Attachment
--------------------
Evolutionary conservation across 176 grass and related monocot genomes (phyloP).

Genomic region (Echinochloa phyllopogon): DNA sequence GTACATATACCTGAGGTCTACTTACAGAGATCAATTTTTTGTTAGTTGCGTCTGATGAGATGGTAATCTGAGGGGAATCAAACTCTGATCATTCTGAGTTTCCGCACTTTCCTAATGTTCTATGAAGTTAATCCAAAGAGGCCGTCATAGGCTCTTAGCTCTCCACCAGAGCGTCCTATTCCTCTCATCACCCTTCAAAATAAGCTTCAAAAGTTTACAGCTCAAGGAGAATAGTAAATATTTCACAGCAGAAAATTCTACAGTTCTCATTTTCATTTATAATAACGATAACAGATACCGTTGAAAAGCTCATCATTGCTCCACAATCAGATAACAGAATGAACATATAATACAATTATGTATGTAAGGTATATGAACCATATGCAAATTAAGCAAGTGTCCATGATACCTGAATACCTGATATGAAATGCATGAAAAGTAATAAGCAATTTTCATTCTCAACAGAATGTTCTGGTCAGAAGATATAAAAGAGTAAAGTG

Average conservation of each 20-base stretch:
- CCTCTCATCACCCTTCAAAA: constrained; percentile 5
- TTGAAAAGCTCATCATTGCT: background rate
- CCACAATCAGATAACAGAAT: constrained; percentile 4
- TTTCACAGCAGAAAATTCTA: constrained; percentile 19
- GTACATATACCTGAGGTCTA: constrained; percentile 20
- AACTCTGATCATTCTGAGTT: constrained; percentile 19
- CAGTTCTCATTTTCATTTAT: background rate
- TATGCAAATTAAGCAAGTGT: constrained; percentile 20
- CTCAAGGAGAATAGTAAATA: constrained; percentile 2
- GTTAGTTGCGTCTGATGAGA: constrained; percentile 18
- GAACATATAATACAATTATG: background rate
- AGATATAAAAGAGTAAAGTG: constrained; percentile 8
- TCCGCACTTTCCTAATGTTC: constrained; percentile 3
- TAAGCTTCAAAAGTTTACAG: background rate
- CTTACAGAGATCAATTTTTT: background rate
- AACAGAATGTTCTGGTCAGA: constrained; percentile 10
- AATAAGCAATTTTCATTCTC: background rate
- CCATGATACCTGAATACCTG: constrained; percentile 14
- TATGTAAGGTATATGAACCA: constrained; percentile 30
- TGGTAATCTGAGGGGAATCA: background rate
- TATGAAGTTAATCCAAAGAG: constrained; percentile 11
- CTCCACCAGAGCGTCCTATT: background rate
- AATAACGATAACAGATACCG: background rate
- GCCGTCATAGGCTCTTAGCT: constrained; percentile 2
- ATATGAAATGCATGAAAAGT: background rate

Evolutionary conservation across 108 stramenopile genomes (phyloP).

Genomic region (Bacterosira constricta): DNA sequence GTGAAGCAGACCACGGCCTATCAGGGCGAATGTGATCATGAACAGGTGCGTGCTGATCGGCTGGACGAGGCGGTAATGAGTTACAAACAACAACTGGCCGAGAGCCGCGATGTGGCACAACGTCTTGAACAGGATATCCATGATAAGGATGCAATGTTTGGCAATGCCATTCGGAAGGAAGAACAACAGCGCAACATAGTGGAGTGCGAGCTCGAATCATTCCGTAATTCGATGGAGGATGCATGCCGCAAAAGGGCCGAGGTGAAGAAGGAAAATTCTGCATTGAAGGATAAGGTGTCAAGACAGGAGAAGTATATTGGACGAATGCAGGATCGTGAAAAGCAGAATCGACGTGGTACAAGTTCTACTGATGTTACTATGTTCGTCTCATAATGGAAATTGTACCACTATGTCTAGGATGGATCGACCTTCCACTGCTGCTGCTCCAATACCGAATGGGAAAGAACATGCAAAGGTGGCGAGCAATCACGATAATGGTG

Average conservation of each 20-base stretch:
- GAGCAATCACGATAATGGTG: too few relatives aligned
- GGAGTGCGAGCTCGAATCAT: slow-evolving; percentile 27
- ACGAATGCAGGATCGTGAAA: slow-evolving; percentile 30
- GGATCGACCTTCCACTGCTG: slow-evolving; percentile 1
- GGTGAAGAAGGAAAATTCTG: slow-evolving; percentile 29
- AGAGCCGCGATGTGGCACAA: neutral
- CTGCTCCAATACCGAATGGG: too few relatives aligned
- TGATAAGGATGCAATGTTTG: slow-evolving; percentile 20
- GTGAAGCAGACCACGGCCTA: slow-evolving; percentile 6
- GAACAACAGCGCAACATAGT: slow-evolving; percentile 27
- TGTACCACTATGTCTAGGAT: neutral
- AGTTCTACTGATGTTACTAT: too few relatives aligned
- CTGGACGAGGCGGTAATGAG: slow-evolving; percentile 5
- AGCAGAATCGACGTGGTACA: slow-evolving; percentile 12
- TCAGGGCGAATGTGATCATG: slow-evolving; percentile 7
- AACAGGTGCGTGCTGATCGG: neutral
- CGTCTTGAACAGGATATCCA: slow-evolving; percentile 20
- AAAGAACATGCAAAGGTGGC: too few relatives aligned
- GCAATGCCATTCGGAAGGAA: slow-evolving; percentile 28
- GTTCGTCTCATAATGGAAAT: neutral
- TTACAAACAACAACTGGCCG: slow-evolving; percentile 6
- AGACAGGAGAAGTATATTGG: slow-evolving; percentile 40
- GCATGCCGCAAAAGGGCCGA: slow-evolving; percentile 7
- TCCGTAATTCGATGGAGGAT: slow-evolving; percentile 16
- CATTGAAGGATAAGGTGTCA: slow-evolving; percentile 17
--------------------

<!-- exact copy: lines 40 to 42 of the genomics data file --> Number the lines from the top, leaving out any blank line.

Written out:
- GTGAAGCAGACCACGGCCTA: slow-evolving; percentile 6
- GAACAACAGCGCAACATAGT: slow-evolving; percentile 27
- TGTACCACTATGTCTAGGAT: neutral